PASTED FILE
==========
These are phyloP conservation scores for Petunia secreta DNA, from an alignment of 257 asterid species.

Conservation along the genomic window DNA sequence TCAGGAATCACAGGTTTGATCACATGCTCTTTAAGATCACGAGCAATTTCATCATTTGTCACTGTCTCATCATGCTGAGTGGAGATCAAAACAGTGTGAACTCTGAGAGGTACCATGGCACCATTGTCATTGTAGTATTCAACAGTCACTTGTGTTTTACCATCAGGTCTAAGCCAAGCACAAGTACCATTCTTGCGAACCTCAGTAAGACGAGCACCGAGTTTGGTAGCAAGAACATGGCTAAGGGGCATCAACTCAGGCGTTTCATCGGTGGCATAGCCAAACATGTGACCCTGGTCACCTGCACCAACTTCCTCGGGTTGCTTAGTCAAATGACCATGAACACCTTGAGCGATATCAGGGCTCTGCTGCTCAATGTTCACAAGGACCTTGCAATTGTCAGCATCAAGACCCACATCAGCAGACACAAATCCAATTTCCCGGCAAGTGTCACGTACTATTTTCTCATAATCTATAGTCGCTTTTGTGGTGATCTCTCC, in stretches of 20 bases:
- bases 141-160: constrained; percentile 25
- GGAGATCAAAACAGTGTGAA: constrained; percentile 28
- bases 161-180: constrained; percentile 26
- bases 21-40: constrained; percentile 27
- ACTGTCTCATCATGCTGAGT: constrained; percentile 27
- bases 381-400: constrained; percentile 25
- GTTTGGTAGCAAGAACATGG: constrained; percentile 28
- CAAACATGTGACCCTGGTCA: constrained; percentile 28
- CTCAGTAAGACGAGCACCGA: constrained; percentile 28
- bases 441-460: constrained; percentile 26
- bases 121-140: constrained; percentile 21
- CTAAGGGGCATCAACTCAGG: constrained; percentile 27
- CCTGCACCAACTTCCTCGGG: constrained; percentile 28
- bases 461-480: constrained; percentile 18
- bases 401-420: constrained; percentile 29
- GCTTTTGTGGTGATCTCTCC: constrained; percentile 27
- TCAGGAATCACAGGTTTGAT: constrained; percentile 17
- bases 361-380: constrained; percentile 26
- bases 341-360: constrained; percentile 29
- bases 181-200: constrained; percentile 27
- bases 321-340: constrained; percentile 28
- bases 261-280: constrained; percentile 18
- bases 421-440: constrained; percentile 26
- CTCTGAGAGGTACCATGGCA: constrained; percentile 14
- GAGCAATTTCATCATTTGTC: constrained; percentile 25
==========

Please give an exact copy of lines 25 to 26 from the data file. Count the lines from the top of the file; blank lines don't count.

- bases 421-440: constrained; percentile 26
- CTCTGAGAGGTACCATGGCA: constrained; percentile 14